I have a very old garage with a totally wrecked concrete floor; it
looks a little like the freeways that endured the Northridge
earthquake. We park our cars in there, but I would like a level
I know I coul rip out the old concrete and pour new after laying a
proper base, but that's the expensive, albeit correct way.
Would this concrete (not crumbling, just cracked, heaved slabs) be a
good base for an asphalt floor?
<< Would this concrete (not crumbling, just cracked, heaved slabs) be a good
base for an asphalt floor? >>
If the substrate is that bad you will only wind up with a cracked asphalt
floor. Why waste the money?
There are real problems that need to be put right before pouring a new floor,
like poor drainage. Dividing cost by expected years of service will easily
convince you that doing it right will be much less expensive. With home
improvement interest rates as low as they now, common sense says do it right.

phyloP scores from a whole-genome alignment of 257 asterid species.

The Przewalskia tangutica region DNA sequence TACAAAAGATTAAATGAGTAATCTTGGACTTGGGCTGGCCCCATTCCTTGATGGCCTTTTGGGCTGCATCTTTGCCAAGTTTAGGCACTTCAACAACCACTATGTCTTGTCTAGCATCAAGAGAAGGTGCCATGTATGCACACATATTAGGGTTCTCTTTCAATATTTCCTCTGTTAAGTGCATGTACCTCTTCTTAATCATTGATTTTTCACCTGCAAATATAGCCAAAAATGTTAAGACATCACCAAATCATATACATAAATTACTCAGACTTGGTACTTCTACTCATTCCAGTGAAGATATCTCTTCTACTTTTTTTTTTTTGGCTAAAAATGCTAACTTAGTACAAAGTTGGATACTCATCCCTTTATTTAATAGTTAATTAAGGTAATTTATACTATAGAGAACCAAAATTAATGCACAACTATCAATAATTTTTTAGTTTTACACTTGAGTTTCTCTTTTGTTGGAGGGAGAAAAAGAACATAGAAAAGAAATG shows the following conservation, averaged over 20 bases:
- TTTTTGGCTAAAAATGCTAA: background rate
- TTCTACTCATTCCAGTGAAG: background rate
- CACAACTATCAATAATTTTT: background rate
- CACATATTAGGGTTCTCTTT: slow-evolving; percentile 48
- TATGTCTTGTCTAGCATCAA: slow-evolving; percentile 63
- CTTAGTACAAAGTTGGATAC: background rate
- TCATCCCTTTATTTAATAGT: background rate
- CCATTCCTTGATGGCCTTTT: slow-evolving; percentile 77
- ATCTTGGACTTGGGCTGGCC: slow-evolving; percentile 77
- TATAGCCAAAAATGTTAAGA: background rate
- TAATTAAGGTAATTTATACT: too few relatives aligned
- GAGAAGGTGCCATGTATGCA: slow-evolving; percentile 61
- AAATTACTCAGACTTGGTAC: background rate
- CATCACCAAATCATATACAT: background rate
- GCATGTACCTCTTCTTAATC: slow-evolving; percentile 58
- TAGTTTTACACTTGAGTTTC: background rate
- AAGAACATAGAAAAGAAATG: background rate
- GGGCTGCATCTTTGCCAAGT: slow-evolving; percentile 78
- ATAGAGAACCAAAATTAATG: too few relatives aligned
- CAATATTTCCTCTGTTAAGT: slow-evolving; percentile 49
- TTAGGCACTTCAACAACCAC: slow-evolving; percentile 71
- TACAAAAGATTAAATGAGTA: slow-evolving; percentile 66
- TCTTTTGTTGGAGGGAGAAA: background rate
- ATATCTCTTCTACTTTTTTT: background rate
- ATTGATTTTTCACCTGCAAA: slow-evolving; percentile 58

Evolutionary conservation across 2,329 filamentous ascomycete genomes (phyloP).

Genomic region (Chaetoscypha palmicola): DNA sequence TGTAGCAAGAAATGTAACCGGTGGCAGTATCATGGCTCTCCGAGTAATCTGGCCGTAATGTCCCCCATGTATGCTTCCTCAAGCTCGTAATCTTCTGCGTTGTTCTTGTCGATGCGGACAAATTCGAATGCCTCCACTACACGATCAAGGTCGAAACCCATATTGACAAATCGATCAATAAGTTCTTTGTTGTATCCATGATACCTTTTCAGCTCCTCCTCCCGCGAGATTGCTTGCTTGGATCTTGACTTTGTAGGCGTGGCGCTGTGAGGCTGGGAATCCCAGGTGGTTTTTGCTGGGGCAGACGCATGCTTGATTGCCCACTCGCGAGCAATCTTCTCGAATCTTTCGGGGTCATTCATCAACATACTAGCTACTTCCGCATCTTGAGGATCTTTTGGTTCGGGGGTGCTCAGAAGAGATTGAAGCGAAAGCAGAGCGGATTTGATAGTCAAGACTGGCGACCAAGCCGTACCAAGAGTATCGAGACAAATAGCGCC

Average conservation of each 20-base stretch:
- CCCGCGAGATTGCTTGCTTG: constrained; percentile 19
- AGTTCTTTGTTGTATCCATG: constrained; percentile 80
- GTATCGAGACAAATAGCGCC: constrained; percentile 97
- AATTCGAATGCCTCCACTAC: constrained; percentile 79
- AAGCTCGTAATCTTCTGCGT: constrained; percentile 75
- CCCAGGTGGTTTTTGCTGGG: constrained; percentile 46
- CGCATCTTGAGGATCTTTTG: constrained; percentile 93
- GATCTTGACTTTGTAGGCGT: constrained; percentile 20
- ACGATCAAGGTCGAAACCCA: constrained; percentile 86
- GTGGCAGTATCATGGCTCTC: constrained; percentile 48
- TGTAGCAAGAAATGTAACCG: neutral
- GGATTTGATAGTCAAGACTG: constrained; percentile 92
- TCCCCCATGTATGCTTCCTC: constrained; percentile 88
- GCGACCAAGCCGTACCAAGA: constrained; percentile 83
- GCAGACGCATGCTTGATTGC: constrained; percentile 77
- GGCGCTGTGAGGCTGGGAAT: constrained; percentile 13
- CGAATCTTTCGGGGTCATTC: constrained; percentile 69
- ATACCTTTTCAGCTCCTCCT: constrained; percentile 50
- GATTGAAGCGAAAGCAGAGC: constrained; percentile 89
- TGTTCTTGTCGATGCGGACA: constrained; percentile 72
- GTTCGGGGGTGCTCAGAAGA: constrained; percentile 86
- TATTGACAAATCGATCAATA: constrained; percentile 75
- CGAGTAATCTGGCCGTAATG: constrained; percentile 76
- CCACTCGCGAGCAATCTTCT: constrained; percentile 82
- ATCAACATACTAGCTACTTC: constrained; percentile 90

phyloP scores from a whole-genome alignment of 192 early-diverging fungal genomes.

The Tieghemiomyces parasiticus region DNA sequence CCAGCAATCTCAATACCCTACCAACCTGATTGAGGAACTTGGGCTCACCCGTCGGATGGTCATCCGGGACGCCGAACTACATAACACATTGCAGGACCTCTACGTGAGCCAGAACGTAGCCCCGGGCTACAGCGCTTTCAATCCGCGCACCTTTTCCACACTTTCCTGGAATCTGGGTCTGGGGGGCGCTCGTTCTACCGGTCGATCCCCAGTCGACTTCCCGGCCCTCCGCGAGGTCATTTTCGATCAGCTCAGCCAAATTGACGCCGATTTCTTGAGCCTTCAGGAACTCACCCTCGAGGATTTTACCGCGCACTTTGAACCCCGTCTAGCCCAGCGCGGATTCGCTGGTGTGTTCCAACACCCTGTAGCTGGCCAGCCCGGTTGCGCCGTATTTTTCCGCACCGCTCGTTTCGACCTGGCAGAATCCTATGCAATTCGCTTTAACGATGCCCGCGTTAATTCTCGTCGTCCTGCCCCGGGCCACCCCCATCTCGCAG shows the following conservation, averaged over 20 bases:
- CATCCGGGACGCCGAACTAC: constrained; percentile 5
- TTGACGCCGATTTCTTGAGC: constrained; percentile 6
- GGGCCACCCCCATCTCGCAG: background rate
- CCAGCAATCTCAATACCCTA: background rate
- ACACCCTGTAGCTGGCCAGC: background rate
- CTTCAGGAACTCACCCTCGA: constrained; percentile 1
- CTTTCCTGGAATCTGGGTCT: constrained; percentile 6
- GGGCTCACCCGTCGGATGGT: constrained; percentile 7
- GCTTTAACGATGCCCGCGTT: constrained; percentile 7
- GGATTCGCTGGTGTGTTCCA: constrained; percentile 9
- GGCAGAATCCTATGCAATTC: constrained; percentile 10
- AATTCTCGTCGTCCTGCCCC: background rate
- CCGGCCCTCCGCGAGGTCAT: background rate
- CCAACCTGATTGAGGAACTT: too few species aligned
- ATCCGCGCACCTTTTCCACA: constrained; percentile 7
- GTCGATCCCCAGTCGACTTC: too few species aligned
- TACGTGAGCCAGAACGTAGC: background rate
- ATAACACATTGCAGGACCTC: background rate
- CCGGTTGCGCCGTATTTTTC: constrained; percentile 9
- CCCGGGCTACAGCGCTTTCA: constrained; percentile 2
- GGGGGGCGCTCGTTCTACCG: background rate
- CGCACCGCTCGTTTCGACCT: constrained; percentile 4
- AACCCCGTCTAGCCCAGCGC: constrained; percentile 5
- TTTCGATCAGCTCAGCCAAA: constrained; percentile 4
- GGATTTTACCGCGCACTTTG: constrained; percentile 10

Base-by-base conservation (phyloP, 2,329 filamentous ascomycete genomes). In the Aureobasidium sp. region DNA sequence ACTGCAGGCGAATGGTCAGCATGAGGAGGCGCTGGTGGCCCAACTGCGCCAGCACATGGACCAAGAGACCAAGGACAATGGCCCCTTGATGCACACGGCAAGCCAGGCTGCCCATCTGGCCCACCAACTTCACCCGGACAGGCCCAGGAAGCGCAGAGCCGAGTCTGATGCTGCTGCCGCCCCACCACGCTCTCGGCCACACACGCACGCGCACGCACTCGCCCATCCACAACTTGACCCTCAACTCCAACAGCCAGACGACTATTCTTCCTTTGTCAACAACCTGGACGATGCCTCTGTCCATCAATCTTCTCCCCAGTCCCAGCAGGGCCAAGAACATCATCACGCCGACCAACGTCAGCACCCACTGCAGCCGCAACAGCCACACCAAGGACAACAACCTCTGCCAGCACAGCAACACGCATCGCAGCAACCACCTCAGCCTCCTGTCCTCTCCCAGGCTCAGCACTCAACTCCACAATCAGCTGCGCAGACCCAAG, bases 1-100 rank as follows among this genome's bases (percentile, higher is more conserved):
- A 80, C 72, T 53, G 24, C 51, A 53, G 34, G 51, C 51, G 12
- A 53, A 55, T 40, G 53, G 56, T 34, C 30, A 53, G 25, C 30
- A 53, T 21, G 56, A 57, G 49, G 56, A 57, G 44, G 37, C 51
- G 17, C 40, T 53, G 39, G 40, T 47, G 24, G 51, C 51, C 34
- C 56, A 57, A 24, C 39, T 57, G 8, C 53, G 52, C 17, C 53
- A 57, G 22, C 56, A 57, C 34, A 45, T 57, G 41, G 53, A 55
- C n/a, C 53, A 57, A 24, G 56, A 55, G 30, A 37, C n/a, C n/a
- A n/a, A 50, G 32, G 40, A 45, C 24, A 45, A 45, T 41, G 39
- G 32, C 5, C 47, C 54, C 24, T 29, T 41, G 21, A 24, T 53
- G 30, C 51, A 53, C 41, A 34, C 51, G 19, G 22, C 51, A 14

"Joe Bobst" > << Would this concrete (not crumbling, just cracked, heaved
slabs) be a good
My experience is that with interest rates are as low as they are, everyone
(or at least it seems like everyone) is trying to get home improvements
done. The contractors are so overwhelmed with work, that they can charge as
much as they please knowing that if you don't like their quote there are 10
other people out there desperate to get a contractor at any cost.
I wish the interest rate would skyrocket so that I could at least get a or
two contractor come out to my house to give me a quote. If I'm lucky
enough, I might be able to get a few competitive quotes.
To answer the original question regarding putting asphalt over concrete, as
I understand it that would be a bad idea since the coefficients of expansion
for the two materials are different and the asphalt would eventually come
off the concrete.
Thanks to all who replied to my query; I do appreciate the words of
wisdom and now will simply wait a while and then commence breaking up
the floor myself and figuring out whether to mix and pour my own new
concrete or contract out that job. Probably the latter.
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